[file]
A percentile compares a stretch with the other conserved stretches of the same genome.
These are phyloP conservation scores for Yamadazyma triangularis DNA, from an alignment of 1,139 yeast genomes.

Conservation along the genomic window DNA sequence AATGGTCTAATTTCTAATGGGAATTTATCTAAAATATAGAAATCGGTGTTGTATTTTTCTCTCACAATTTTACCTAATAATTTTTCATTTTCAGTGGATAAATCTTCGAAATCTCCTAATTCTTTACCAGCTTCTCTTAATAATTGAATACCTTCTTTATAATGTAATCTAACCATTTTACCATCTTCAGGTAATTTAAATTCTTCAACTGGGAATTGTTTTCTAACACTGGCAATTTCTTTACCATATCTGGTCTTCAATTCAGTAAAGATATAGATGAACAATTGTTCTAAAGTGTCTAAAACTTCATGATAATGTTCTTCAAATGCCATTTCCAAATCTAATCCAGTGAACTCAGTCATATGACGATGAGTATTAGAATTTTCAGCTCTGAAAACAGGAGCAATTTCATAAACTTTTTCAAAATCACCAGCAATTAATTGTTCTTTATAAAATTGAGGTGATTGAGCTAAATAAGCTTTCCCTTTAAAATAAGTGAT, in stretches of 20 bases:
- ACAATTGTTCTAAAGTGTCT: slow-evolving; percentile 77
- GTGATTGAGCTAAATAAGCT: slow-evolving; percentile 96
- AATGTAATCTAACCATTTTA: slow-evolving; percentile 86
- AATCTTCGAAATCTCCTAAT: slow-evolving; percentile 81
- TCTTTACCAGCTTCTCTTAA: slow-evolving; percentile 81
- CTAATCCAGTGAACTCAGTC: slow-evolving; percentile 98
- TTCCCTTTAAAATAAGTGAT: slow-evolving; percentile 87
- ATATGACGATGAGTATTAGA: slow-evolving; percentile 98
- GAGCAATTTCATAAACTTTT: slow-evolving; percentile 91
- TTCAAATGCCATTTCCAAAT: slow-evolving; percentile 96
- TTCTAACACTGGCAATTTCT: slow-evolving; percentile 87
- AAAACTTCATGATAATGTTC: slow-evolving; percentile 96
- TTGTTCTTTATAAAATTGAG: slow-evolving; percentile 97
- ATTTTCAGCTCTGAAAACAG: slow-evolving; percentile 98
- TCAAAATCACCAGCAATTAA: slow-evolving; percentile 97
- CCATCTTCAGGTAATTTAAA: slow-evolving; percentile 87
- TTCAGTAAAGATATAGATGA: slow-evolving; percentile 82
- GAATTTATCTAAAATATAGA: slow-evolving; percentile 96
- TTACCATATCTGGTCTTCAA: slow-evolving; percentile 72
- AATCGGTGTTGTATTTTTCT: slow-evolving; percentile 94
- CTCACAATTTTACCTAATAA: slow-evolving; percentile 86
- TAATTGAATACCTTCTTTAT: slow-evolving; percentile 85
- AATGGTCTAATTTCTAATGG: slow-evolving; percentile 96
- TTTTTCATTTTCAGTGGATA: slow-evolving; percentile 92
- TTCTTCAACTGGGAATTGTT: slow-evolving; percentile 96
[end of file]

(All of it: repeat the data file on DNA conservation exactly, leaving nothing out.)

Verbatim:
A percentile compares a stretch with the other conserved stretches of the same genome.
These are phyloP conservation scores for Yamadazyma triangularis DNA, from an alignment of 1,139 yeast genomes.

Conservation along the genomic window DNA sequence AATGGTCTAATTTCTAATGGGAATTTATCTAAAATATAGAAATCGGTGTTGTATTTTTCTCTCACAATTTTACCTAATAATTTTTCATTTTCAGTGGATAAATCTTCGAAATCTCCTAATTCTTTACCAGCTTCTCTTAATAATTGAATACCTTCTTTATAATGTAATCTAACCATTTTACCATCTTCAGGTAATTTAAATTCTTCAACTGGGAATTGTTTTCTAACACTGGCAATTTCTTTACCATATCTGGTCTTCAATTCAGTAAAGATATAGATGAACAATTGTTCTAAAGTGTCTAAAACTTCATGATAATGTTCTTCAAATGCCATTTCCAAATCTAATCCAGTGAACTCAGTCATATGACGATGAGTATTAGAATTTTCAGCTCTGAAAACAGGAGCAATTTCATAAACTTTTTCAAAATCACCAGCAATTAATTGTTCTTTATAAAATTGAGGTGATTGAGCTAAATAAGCTTTCCCTTTAAAATAAGTGAT, in stretches of 20 bases:
- ACAATTGTTCTAAAGTGTCT: slow-evolving; percentile 77
- GTGATTGAGCTAAATAAGCT: slow-evolving; percentile 96
- AATGTAATCTAACCATTTTA: slow-evolving; percentile 86
- AATCTTCGAAATCTCCTAAT: slow-evolving; percentile 81
- TCTTTACCAGCTTCTCTTAA: slow-evolving; percentile 81
- CTAATCCAGTGAACTCAGTC: slow-evolving; percentile 98
- TTCCCTTTAAAATAAGTGAT: slow-evolving; percentile 87
- ATATGACGATGAGTATTAGA: slow-evolving; percentile 98
- GAGCAATTTCATAAACTTTT: slow-evolving; percentile 91
- TTCAAATGCCATTTCCAAAT: slow-evolving; percentile 96
- TTCTAACACTGGCAATTTCT: slow-evolving; percentile 87
- AAAACTTCATGATAATGTTC: slow-evolving; percentile 96
- TTGTTCTTTATAAAATTGAG: slow-evolving; percentile 97
- ATTTTCAGCTCTGAAAACAG: slow-evolving; percentile 98
- TCAAAATCACCAGCAATTAA: slow-evolving; percentile 97
- CCATCTTCAGGTAATTTAAA: slow-evolving; percentile 87
- TTCAGTAAAGATATAGATGA: slow-evolving; percentile 82
- GAATTTATCTAAAATATAGA: slow-evolving; percentile 96
- TTACCATATCTGGTCTTCAA: slow-evolving; percentile 72
- AATCGGTGTTGTATTTTTCT: slow-evolving; percentile 94
- CTCACAATTTTACCTAATAA: slow-evolving; percentile 86
- TAATTGAATACCTTCTTTAT: slow-evolving; percentile 85
- AATGGTCTAATTTCTAATGG: slow-evolving; percentile 96
- TTTTTCATTTTCAGTGGATA: slow-evolving; percentile 92
- TTCTTCAACTGGGAATTGTT: slow-evolving; percentile 96